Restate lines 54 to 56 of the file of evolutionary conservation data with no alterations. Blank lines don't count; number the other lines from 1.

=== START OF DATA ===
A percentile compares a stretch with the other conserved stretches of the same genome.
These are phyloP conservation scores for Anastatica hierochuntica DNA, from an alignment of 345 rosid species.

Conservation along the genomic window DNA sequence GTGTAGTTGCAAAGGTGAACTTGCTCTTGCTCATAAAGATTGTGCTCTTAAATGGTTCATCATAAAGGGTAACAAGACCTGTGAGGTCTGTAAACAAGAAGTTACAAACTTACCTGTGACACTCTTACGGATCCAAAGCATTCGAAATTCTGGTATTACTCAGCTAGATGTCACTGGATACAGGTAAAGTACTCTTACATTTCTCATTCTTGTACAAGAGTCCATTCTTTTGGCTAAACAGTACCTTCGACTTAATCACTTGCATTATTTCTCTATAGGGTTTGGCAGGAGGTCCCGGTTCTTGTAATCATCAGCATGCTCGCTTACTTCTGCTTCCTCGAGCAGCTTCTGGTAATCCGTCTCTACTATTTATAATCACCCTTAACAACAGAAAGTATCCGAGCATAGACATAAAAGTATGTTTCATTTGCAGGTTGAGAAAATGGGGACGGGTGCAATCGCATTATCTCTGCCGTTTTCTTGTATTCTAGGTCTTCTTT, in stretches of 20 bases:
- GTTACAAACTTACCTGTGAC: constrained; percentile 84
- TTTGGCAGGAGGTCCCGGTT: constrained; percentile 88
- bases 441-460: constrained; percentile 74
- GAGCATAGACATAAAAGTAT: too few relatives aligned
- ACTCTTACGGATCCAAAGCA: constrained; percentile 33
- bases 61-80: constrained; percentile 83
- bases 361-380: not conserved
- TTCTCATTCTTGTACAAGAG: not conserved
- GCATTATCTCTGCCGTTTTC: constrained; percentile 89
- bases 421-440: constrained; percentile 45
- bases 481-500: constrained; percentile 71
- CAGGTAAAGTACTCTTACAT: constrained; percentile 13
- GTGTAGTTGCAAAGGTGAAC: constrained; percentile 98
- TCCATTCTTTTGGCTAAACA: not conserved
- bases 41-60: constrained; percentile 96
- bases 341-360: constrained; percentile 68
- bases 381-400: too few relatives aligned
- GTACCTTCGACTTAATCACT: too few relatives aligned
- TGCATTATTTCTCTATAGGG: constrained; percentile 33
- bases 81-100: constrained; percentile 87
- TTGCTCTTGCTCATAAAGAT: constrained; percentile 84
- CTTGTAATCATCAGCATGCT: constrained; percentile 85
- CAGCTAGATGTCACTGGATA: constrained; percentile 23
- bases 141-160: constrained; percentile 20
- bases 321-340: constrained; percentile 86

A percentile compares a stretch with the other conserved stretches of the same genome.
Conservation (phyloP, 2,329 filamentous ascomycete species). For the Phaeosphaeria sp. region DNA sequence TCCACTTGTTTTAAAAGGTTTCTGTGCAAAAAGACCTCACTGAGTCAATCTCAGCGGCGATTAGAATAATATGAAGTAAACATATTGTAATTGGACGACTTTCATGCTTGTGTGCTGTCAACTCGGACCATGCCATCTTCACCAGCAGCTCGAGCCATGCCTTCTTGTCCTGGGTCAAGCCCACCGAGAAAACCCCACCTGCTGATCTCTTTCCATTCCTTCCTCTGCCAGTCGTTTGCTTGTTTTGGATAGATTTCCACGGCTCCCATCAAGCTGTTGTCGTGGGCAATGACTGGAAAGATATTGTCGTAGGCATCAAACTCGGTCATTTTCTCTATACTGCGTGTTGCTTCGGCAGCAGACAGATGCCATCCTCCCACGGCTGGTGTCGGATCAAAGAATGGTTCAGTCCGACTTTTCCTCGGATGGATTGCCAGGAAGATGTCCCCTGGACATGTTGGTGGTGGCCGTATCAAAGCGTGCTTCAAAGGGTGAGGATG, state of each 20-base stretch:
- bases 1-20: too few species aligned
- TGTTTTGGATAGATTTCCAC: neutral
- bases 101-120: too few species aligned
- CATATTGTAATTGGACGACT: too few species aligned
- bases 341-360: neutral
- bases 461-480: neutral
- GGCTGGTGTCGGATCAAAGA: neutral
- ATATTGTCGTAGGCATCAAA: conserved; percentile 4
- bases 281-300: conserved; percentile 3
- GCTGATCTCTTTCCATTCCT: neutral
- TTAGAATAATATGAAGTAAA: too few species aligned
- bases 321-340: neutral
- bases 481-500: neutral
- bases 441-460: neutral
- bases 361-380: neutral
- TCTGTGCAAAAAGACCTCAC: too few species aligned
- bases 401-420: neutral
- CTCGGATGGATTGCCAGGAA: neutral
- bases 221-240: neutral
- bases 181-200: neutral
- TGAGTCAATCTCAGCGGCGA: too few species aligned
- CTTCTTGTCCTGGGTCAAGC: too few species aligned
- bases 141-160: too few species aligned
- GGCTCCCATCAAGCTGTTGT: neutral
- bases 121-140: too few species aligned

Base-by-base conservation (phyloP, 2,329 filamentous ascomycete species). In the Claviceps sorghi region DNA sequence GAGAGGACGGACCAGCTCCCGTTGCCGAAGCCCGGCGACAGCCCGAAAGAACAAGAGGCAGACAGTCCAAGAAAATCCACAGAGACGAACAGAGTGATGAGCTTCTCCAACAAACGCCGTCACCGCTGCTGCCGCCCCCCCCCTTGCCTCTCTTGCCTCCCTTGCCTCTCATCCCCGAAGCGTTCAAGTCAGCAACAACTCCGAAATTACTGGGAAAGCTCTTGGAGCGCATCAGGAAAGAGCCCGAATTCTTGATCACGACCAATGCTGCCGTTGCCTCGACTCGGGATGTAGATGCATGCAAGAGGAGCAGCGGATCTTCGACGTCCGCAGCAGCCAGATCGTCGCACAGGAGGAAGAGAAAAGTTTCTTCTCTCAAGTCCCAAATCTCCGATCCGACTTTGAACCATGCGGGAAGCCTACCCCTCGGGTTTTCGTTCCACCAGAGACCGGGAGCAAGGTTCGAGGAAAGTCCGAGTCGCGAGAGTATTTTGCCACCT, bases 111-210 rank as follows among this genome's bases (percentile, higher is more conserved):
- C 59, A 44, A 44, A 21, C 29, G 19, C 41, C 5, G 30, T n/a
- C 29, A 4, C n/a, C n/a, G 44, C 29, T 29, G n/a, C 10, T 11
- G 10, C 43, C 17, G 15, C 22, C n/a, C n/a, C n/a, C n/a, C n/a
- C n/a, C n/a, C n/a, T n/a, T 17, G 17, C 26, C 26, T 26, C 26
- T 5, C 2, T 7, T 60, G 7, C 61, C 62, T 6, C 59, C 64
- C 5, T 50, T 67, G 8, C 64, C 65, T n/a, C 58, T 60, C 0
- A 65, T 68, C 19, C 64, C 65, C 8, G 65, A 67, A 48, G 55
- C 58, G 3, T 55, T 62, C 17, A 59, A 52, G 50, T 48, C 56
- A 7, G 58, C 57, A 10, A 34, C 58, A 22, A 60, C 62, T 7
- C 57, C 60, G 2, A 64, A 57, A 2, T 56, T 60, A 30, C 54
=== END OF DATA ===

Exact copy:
- GGCTCCCATCAAGCTGTTGT: neutral
- bases 121-140: too few species aligned

Base-by-base conservation (phyloP, 2,329 filamentous ascomycete species). In the Claviceps sorghi region DNA sequence GAGAGGACGGACCAGCTCCCGTTGCCGAAGCCCGGCGACAGCCCGAAAGAACAAGAGGCAGACAGTCCAAGAAAATCCACAGAGACGAACAGAGTGATGAGCTTCTCCAACAAACGCCGTCACCGCTGCTGCCGCCCCCCCCCTTGCCTCTCTTGCCTCCCTTGCCTCTCATCCCCGAAGCGTTCAAGTCAGCAACAACTCCGAAATTACTGGGAAAGCTCTTGGAGCGCATCAGGAAAGAGCCCGAATTCTTGATCACGACCAATGCTGCCGTTGCCTCGACTCGGGATGTAGATGCATGCAAGAGGAGCAGCGGATCTTCGACGTCCGCAGCAGCCAGATCGTCGCACAGGAGGAAGAGAAAAGTTTCTTCTCTCAAGTCCCAAATCTCCGATCCGACTTTGAACCATGCGGGAAGCCTACCCCTCGGGTTTTCGTTCCACCAGAGACCGGGAGCAAGGTTCGAGGAAAGTCCGAGTCGCGAGAGTATTTTGCCACCT, bases 111-210 rank as follows among this genome's bases (percentile, higher is more conserved):